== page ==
The Great Gatsby by Fitzgerald. A juxtapositon of George Wilson and Tom Buchanan.

Essay by falkorlove February 2004

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By comparing and contrasting George Wilson and Tom Buchanan we discover several new insights due the juxtaposition. From the initial entrance of George Wilson in the book we can see that he is a weak man in the way his character is depicted. He is described as, "spiritless and anaemic...who mingled with the cement walls" (30). His presence is so insignificant in the beginning that he does not even stand out against the background of his own home. Tom, on the other hand, seems more aggressive the first time he is ever seen. Nick refers to Tom as having, "... a hard mouth and a supercilious manner. Two shining, arrogant eyes... gave him the appearance of always leaning aggressively forward" (12). The difference between the two men is visible. On one hand we have Tom who is a strong man while George seems as if he could be knocked over easily by the wind.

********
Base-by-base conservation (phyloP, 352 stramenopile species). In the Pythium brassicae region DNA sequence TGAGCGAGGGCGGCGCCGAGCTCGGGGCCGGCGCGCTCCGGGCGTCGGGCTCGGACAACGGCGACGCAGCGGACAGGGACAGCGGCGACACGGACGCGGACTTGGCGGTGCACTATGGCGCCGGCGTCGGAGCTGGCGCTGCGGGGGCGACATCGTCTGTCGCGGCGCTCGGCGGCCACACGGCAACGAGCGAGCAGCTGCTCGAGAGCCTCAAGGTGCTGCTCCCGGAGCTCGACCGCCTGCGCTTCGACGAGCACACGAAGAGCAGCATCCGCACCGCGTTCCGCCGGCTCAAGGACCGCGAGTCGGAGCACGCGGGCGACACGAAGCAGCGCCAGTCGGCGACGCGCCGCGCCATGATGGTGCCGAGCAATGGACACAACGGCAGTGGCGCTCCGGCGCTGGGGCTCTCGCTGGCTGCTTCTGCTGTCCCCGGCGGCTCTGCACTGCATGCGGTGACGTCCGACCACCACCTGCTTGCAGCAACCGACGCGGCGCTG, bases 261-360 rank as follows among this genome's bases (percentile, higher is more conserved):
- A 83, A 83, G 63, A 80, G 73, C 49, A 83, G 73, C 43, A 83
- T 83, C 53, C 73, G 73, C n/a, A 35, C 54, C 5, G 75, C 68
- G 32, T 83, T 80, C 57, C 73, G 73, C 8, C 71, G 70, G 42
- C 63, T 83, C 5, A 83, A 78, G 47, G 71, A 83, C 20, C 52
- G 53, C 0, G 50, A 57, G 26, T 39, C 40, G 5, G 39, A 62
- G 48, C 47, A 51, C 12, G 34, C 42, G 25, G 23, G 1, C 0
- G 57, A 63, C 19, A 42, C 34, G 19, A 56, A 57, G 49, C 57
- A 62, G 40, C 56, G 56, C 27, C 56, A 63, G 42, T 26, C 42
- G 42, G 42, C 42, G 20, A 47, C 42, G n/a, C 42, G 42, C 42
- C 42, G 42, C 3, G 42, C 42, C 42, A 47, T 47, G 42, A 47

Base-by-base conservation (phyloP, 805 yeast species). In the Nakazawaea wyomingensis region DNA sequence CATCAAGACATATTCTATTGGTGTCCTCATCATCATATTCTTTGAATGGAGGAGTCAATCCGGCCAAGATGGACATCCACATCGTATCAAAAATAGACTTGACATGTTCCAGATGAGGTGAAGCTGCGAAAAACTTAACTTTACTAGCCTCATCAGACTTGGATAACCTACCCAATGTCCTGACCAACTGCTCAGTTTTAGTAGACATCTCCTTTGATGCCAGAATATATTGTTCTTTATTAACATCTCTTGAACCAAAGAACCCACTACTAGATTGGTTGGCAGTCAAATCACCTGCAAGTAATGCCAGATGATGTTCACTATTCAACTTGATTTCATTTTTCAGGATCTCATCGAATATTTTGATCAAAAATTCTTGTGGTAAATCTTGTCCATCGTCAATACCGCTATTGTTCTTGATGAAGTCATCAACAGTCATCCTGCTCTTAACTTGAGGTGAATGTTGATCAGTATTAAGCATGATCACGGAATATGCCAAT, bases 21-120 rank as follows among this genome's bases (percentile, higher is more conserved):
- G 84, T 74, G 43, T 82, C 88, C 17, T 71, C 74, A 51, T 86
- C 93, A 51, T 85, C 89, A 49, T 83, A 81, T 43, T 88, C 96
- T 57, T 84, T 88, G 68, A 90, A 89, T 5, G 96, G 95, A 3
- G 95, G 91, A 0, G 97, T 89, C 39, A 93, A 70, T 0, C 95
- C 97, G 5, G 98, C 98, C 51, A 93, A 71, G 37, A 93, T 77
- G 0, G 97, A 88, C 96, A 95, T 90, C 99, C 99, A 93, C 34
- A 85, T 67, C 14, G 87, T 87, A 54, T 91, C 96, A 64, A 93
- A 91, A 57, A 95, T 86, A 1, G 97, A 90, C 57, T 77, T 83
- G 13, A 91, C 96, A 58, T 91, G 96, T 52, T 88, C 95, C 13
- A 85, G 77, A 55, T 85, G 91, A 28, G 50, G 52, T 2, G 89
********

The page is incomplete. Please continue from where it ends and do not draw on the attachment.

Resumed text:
However, Fitzgerald later demonstrates that these two men are not as different as we think. This is more noticeable later on when Tom is not as powerful as we think. For example, tells everyone they they are going to town, but noone moves(even when Tom is getting aggravated) until Daisy's voice gets everyone to their feet. Also, he once again makes himself seem foolish by trying to get science on his side to prove his point. After he has found out that Daisy is with Gatsby he says, "I have a--almost a second sight, sometimes, that tells me what to do. Maybe you don't believe that, but science" (128). It seems rather silly that he says a second sight about what is going on between Daisy and Gatsby since he already knows it so, he does not have to rely on feelings or suspicions to find...